The Dangers of Voluntourism

The Dangers of Voluntourism

Posted in Gap Year, Student Experiences on Aug 28, 2019 by

University Finder

Every year millions of people travel internationally to volunteer, with volunteering in an orphanage or a sanctuary becoming a gap year rite of passage. With the influxes of college students with a genuine desire to help but who lack the necessary skills comes an increase of organizations seeking to capitalize off people’s intentions.

Whilst volunteers are filled with motivation, they often lack the qualifications and skills needed to perform the tasks. When I was 16 I set off to Sri Lanka to volunteer and teach in a school for two weeks, full of visions of me changing the children’s lives and inspiring them. The program I volunteered with required me to raise around £700, after holding a few bake sales at school, the money ended up being mainly funded by my family. The money bought my flights, hotel, and an elephant safari trip. I remember arriving at the school and settling down to teach my first English lesson when it dawned on me that I can’t speak Sinhala and the students can’t speak English. I’d never taught anything to anyone anything before, let alone English to Sri Lankan children. I was grossly underqualified and ended up reading the Hungry Caterpillar to a group of 14-year olds. I spent my weekdays at the school speaking with some of the poorest people in the town, and my weekends by the pool at 4-star resorts.

The volunteers and I went out there with the absolute best intentions, and for a while I did think that I’d made a difference. Volunteering abroad is often regarded as being widely altruistic, employers are always so admiring when I would tell them I’d volunteered abroad, yet I gained far more from the experience than the people I was supposed to help did. The Sri Lankan children did not have their lives changed by two weeks of sub-par English education from a group of English teenagers.

I went with a fantastic, reputable charity who also operate grassroots programs in Sri Lanka and work in partnership with locals, providing support, training, and education to the local communities. Whilst the charity did not financially benefit from my participation, the money I paid for the experience could have been used to hire qualified teachers who could actually help the students. My experience was probably one of the tamer ones out there. Pippa Biddle recounted her pretty much useless volunteering project where the volunteers were so unskilled the locals would rebuild their work at night so the volunteers didn’t realise. Some voluntourism placements actually put locals in danger, with unskilled volunteers even performing medical procedures.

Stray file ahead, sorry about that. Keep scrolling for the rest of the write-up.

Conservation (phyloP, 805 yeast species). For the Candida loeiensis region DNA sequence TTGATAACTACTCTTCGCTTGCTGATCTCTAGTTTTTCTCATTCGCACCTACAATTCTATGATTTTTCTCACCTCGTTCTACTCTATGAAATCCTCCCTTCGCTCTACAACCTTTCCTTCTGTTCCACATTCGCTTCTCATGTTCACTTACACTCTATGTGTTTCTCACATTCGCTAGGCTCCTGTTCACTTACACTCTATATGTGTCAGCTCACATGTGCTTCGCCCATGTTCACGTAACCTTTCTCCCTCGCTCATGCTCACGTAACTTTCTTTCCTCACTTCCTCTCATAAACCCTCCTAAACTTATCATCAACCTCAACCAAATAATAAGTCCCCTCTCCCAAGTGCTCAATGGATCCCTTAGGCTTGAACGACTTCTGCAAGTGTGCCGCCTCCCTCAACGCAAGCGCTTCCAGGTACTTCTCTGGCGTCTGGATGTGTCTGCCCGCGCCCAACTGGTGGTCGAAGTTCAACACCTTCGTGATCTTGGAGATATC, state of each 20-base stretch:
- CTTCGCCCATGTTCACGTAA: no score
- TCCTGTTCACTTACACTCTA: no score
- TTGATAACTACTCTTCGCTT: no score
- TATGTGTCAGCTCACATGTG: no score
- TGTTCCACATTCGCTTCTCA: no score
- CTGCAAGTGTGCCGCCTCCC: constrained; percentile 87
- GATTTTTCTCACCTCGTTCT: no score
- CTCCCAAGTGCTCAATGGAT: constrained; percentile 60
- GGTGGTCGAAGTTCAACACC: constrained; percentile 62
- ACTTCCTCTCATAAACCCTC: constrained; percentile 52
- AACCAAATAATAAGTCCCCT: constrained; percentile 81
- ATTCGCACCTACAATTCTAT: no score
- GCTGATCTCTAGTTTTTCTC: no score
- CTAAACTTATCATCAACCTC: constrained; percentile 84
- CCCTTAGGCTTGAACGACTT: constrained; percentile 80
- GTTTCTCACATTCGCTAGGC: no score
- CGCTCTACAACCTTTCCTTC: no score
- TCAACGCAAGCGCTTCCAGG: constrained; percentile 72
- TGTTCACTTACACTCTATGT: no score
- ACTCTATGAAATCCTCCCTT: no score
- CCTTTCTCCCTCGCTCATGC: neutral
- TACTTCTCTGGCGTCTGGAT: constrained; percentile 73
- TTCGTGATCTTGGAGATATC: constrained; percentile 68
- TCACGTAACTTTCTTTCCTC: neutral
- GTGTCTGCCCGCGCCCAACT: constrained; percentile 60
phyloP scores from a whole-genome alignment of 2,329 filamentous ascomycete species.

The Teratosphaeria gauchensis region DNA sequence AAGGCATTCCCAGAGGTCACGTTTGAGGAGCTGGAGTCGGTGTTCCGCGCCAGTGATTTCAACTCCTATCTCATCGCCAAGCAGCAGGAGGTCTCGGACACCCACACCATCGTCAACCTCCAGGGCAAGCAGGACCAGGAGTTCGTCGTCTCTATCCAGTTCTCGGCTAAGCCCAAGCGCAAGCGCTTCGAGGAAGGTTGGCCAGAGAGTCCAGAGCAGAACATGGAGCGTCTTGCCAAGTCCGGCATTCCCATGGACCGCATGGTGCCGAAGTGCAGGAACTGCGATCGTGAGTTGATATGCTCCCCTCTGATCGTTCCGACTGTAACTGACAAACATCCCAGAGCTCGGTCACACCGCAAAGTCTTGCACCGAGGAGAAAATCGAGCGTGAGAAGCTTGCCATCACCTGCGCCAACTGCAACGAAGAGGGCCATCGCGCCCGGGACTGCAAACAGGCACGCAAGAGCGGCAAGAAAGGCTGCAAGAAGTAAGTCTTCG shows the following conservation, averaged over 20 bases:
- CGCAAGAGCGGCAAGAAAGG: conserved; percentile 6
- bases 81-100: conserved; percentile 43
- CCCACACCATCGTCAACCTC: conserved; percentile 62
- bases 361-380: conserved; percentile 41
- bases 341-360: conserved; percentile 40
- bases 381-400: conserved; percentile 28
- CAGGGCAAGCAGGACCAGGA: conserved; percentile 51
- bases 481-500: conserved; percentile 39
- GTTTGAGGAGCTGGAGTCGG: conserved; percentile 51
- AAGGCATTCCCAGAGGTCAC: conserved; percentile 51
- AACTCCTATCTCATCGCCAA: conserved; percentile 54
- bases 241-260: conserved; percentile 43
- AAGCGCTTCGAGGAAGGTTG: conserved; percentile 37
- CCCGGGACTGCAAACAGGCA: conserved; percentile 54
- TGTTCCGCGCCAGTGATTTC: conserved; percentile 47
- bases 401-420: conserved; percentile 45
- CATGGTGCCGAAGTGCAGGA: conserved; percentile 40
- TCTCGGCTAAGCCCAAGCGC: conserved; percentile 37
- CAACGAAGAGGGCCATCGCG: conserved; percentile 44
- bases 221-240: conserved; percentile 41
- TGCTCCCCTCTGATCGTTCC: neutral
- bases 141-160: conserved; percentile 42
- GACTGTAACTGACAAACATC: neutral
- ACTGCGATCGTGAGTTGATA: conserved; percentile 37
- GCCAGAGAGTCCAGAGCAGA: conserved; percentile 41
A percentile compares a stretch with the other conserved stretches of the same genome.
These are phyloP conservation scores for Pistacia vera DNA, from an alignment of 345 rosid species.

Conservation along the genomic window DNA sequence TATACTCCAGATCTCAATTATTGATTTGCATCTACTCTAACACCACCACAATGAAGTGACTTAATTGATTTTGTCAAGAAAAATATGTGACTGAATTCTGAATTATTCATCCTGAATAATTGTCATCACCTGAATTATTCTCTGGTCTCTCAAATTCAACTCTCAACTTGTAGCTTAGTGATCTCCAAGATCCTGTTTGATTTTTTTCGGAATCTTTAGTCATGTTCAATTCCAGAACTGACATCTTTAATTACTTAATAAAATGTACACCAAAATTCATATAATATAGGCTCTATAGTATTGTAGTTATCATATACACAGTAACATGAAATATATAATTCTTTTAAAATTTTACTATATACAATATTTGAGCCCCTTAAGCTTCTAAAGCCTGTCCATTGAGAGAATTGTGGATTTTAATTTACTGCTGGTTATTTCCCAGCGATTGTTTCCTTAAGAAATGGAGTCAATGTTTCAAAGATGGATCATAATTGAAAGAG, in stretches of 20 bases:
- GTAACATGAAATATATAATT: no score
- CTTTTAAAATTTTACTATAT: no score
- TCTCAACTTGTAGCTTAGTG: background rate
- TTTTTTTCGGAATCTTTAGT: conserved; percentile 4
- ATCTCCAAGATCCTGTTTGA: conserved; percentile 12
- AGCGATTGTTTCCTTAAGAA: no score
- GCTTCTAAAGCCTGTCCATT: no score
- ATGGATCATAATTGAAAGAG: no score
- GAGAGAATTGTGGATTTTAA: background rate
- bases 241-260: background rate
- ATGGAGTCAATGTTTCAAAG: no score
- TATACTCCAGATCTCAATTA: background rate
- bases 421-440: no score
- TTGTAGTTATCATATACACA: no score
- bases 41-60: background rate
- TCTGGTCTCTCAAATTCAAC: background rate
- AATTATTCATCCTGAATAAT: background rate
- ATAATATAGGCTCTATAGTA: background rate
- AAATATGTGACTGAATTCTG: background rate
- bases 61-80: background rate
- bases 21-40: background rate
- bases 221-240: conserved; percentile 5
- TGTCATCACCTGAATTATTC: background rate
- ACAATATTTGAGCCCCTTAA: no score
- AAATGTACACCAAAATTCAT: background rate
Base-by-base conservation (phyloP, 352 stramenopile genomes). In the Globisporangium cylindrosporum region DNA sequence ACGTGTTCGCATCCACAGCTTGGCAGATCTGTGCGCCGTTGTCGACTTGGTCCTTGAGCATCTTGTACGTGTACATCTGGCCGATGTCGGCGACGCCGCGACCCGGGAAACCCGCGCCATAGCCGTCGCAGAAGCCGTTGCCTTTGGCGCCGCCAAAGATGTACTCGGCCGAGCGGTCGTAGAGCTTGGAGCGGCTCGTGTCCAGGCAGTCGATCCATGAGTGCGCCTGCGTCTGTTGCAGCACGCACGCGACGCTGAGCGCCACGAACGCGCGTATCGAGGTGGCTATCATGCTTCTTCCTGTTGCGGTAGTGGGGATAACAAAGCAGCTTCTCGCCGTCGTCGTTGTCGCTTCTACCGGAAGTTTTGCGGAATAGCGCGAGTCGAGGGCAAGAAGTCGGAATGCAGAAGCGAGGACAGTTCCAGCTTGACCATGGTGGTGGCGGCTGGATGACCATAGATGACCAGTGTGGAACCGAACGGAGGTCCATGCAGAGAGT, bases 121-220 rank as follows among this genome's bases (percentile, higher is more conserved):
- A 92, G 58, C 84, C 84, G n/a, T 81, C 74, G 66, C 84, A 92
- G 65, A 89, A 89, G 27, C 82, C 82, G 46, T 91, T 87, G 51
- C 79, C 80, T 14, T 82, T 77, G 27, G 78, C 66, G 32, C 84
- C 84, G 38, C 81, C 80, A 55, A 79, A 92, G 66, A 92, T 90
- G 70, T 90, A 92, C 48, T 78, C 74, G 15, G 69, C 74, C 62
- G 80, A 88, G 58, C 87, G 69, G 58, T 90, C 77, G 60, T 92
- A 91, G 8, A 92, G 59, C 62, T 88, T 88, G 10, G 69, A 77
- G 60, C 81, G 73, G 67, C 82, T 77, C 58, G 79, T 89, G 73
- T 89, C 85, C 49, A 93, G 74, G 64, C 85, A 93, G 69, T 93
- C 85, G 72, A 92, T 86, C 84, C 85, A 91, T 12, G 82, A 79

The lack of skills isn’t the only problem with voluntourism. Charities and organizations have begun to realise that operating like a business is far more profitable, instead of employing local people they can get paid to let internationals do the work. A two-week program volunteering in the Amazon rainforest can cost upwards of £2000! But the money doesn’t necessarily go to the people it’s supposed to help. Recent news articles have begun to expose orphanages and organizations who accept the donations and volunteers but are putting the money in their own pockets. International volunteers expect orphanages and sanctuaries to be in a certain condition – that’s why they’re there to help. Corrupt organizations purposefully have begun to keep children living in impoverished conditions whilst lining their own pockets. The worse the situation in the orphanage is, the more likely donations and volunteers will flock to it. In Cambodia 80% of children in orphanages in Cambodia still have living parents, the children are necessary for the orphanages/organizations to make money.

Noelle Sullivan said “communities don’t passively wait for foreigners to fix things.” This is true. The media does often peddle the narritave that it’s up to us in the West to save communities and without our interventions nothing will happen. It’s interesting that internationals think that it’s their problem to try and fix, yet the majority don’t undertake volunteering programs in their own country.

Volunteers DO work hard they DO want to make a difference, they often just lack the skills and the proper structure to do so. Volunteering abroad is a really worthwhile way to make a difference, but you need to make sure you can actually offer something and that you’re going with a reputable company. As a rule, if you aren’t willing to do it in your home country you probably shouldn’t do it abroad.

When looking at an international volunteering placement it’s important to consider:

  • If you have the skills required/if any training is provided
  • How much do you have to pay and what does the money cover?
  • The program reviews – on multiple websites

Find out more about voluntourism at The Guardian and The Stanford Daily.

By Clarissa Ducie